Christophany and Advent

Christophany and Advent: A Broader, Deeper Incarnation There are probably many ways to know Jesus, but there are two general approaches. The first is from the outside, as an object of faith, adoration, or doctrine. This is the method of conventional Western Christianity. This method of knowing Jesus in traditional theology is called Christology. The difficulty in this method, however, is that the object of our knowing is culturally embedded; in other words, our sense of Jesus is dependent on Western methodologies and thought categories. This lens or filter, actually, any lens or filter, is called a cosmovision. For one thing, this Western cosmovision is a rather biased and slanted perspective that ends up having more to do with Greek thought forms and Roman legal categories than it does with who Jesus really was or what he really taught. That would be problem enough. But this perspective through our Roman and Western lens also makes it extremely difficult to converse meaningfully and sympathetically with the other peoples and religions of the world and difficult to connect with the legitimate experience and thought forms of the rest of the world. But the other way we can know Jesus is from the

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Is The Imaginal Realm Real?

Part 3 of a three-part blog series by Cynthia Bourgeault   I cannot emphasize strongly enough that the word imaginal does not mean “imaginary.” That unfortunate but all too understandable confusion was created by Henry Corbin, the noted Islamic scholar, when he introduced the term Mundus Imaginalis to name that intermediate, invisible realm of causality that figures so prominently in mystical Islamic cosmology. But Corbin was drawing here on a highly technical and quintessentially Islamic notion of Imagination as itself one of those higher and more subtle energies, possessing being, will, objectivity, and creative function. To our modern Western ears, the word “imaginal” may indeed seem to suggest some private, interior, or subjective inner landscape, “make-believe” or fanciful by nature. But while it is typically associated with the world of dreams, visions, and prophecy—i.e., more subtle form—the imaginal is always understood within traditional metaphysics to be objectively real and in fact comprising “an ontological reality entirely superior to that of mere possibility.” (Gospel of Mary Magdalene, p. 153.) It designates a sphere that is not less real but more real than our so-called “objective reality” and whose generative energy can (and does) change the course of events in this world.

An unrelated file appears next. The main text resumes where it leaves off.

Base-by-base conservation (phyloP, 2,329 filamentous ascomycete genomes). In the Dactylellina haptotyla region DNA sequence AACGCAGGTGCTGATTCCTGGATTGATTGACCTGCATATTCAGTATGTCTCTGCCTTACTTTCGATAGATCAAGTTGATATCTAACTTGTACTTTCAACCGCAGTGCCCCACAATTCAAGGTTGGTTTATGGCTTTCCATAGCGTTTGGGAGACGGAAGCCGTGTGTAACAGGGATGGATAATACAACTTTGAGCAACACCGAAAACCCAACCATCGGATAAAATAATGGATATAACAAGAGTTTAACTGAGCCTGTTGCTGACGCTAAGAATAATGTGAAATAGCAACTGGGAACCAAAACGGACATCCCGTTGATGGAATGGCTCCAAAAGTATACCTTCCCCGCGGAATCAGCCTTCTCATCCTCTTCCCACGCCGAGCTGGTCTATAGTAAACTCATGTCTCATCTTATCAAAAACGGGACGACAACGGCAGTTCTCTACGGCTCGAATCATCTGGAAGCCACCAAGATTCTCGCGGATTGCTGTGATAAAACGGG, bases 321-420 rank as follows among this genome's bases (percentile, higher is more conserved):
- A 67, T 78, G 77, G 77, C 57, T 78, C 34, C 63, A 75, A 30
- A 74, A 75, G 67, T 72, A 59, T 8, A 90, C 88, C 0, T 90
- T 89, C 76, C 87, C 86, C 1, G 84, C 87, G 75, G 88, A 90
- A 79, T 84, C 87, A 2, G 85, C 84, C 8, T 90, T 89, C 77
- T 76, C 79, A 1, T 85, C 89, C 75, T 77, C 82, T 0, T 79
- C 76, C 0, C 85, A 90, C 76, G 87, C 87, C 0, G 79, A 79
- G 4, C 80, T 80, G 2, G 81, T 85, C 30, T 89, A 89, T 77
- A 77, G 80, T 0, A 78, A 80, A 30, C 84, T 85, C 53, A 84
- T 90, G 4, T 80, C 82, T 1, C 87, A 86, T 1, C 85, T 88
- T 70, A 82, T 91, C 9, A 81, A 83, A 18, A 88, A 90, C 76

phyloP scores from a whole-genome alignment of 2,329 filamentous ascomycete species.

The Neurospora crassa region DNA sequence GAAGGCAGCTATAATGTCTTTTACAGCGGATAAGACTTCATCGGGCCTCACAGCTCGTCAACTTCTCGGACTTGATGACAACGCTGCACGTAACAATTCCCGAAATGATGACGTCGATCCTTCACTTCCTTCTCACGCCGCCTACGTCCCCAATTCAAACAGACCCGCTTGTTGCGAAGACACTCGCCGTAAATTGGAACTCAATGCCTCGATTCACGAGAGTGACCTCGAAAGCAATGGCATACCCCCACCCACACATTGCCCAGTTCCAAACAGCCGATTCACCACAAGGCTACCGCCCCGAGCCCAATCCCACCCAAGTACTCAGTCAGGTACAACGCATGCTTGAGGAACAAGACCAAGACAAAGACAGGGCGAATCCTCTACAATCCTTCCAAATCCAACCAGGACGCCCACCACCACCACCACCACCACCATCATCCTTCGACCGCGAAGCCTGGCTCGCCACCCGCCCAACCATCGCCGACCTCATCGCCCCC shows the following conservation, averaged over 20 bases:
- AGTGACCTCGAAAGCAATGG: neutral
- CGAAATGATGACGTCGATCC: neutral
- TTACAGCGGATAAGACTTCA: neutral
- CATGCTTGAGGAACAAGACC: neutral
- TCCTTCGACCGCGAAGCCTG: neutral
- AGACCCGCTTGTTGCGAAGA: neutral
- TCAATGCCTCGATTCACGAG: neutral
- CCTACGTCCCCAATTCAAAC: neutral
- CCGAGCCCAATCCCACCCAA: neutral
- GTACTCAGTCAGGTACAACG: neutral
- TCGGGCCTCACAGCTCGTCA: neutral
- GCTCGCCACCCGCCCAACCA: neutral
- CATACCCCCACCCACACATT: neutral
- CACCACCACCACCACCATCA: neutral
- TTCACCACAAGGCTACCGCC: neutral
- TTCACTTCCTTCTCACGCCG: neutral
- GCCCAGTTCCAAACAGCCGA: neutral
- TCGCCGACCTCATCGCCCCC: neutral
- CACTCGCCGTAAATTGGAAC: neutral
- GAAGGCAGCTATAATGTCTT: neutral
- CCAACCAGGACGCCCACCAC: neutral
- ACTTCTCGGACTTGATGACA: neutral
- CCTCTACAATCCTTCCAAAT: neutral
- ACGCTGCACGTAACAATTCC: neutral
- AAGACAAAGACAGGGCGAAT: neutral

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From My Heart to Yours